Microsoft’s low-octane swan song was nothing if not symbolic of more than a decade littered with errors, missed opportunities, and the devolution of one of the industry’s innovators into a “me too” purveyor of other companies’ consumer products. ... How did this jaw-dropping role reversal happen? How could a company that stands among the most cash-rich in the world, the onetime icon of cool that broke IBM’s iron grip on the computer industry, have stumbled so badly in a race it was winning? [more inside]
posted by Egg Shen
on Jul 26, 2012 -
Then, coming on six o'clock, Mr. Myhrvold, the former Chief Technology Officer of Microsoft and an inventor with hundreds of patents to his name, came in, wearing chef's whites, and ushered us into dinner. Boy, people eat early around here, I thought. Little did I know I would be eating non-stop for the next three hours. (previously: 1,2) [more inside]
posted by Trurl
on Jun 28, 2011 -
We expect even more rapid innovation in the web media platform in the coming year and are focusing our investments in those technologies that are developed and licensed based on open web principles. To that end, we are changing Chrome’s HTML5 <video> support to make it consistent with the codecs already supported by the open Chromium project. Specifically, we are supporting the WebM (VP8) and Theora video codecs, and will consider adding support for other high-quality open codecs in the future. Though H.264 plays an important role in video, as our goal is to enable open innovation, support for the codec will be removed and our resources directed towards completely open codec technologies.
- Google's Chrome is will be joining Firefox in no longer licensing the MPEG-LA H.264 video codec
favoured by Apple and Microsoft for use in the HTML5 <video> tag (previously
). Not everyone is seeing this as a good thing
posted by Artw
on Jan 13, 2011 -
The <video tag>
, as defined by the HTML5 spec, is an element "used for playing videos or movies". Which codec
those videos or movies are in is currently undefined, with the two contenders being the free open source Ogg Theora
and the proprietary H.264
. With the unveiling of Internet Explorer 9
both Microsoft and Apple are supporting H.264 in their browsers, and comparisons
of the standards seem to bear out H.264 as the better of the two. However Mozilla have taken a stance against incorporating H264 into Firefox on the grounds that it is patented and has to be licensed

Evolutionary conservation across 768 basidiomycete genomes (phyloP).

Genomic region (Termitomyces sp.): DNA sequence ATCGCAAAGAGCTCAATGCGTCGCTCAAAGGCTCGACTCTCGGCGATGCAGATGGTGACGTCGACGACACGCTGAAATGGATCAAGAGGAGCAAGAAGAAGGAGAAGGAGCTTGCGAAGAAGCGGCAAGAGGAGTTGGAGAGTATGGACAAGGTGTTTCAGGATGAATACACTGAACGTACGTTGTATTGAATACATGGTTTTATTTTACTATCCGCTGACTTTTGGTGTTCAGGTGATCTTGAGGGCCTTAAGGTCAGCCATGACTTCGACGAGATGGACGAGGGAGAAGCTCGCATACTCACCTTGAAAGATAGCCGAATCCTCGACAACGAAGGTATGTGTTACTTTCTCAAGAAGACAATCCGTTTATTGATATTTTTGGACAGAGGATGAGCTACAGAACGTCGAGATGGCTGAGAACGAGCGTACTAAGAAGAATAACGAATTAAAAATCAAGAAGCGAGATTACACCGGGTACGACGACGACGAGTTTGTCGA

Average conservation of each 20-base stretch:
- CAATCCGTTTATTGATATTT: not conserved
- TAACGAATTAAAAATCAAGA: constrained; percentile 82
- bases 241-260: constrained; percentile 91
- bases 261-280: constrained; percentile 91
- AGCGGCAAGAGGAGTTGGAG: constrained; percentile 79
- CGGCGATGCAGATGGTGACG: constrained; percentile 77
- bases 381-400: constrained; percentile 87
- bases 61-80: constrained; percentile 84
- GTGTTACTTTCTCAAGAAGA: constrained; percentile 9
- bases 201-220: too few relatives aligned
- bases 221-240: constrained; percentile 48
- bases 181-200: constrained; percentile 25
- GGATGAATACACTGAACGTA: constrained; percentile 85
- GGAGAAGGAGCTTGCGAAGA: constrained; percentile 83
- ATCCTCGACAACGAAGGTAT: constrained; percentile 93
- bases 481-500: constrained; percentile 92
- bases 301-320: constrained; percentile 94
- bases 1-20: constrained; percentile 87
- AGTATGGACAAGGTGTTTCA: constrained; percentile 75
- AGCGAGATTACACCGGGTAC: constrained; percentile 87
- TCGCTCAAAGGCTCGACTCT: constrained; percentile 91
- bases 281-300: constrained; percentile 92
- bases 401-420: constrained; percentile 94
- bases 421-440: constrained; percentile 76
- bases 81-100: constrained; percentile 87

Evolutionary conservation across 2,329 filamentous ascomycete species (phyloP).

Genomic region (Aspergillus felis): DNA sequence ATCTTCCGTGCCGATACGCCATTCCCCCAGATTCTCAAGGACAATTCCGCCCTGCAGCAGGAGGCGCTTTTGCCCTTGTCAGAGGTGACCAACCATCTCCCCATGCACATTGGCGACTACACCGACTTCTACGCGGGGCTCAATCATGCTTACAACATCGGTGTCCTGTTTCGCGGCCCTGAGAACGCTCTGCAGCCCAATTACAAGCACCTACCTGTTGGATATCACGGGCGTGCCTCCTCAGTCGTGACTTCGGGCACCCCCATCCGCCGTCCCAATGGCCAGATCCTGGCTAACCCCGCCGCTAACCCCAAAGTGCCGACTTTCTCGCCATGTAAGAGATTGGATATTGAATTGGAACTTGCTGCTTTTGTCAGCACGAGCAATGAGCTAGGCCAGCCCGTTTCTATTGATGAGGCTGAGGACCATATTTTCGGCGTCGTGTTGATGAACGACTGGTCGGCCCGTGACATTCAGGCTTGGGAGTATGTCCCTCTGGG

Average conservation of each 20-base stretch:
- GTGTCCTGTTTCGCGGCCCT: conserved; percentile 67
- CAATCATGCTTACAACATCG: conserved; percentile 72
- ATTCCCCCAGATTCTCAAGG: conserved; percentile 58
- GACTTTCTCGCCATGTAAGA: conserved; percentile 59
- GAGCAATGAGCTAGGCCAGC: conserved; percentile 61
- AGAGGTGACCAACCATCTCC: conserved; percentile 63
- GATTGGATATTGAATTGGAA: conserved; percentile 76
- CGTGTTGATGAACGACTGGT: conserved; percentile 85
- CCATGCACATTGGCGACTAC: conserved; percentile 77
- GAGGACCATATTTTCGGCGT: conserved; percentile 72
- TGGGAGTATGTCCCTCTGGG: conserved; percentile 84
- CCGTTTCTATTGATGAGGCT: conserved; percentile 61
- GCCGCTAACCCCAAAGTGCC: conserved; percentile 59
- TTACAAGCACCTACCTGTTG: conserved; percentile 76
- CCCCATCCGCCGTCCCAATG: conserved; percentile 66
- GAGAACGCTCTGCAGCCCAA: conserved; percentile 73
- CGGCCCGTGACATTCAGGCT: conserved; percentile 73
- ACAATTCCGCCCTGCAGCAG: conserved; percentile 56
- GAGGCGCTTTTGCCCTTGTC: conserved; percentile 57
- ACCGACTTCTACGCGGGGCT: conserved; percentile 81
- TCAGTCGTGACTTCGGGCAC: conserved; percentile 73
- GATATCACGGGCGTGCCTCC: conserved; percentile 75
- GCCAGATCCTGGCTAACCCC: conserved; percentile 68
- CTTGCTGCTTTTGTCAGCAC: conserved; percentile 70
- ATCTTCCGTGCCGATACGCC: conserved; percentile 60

. Arguments are now being made for
Mozilla sticking to its ideals. John Gruber
of Daring Fireball points out that Firefox already supports proprietary formats such as GIF. Um, perhaps not the best example
posted by Artw
on Mar 21, 2010 -
presents an extraordinary look at "one of the most ambitious search-and-rescue missions in history
," after one of Microsoft's researchers, Jim Gray
, and his boat, the Tenacious
, went missing
in the Pacific Ocean outside San Francisco in January 2007. Cartography meets law meets 2.0
technology. "First the Coast Guard scoured 132,000 square miles of ocean. Then a team of scientists and Silicon Valley power players turned the eyes of the global network onto the Pacific." Eventually, Bill Gates, Larry Ellison, the US Navy, NASA's Jet Propulsion Lab, and the Monterey Bay Aquarium jumped in – "as did astronomers from leading universities." To this day, Jim Gray has never been found
, and his disappearance cannot be explained
. Read Wired
posted by BLDGBLOG
on Jul 22, 2007 -
Norway's Ministry for Modernisation has declared for Open Source formats.
Speaking at eNorge, the Norwegian Minister for Modernisation, Morten Andreas Meyer, has said that "proprietary formats will no longer be acceptable in communication between citizens and government". Although he did not mention Microsoft by name, he did say that this was the last time he would be streaming his speech using the current (WMP-based) technology.
The Ministry for Modernisation may sound quaint, but it was founded in 2004 with a broad remit
, and 200 employees, not a small number in a nation of less than 5 million souls. Although Norway's spending on IT may not be great compared to the US or China, as one of the wealthiest and most technologically developed nations on Earth (not to mention the emphasis on long-distance communications robustness created by a large country with terrible weather) it sets a precedent about what a tech-savvy first-world nation might do with Open Source, not because it cannot afford proprietary formats but because it does not want them. Microsoft, meanwhile, might be wondering why it bothered to translate Office into Sami. Will this be the first domino, or can it be written off as the actions of an oil-rich rogue state that will soon be brought back into the global consensus?
posted by tannhauser
on Jun 28, 2005 -
The John Markoff of the New York Times [registration required]
reports that Google plans to roll-out a text and file search tool code-named Puffin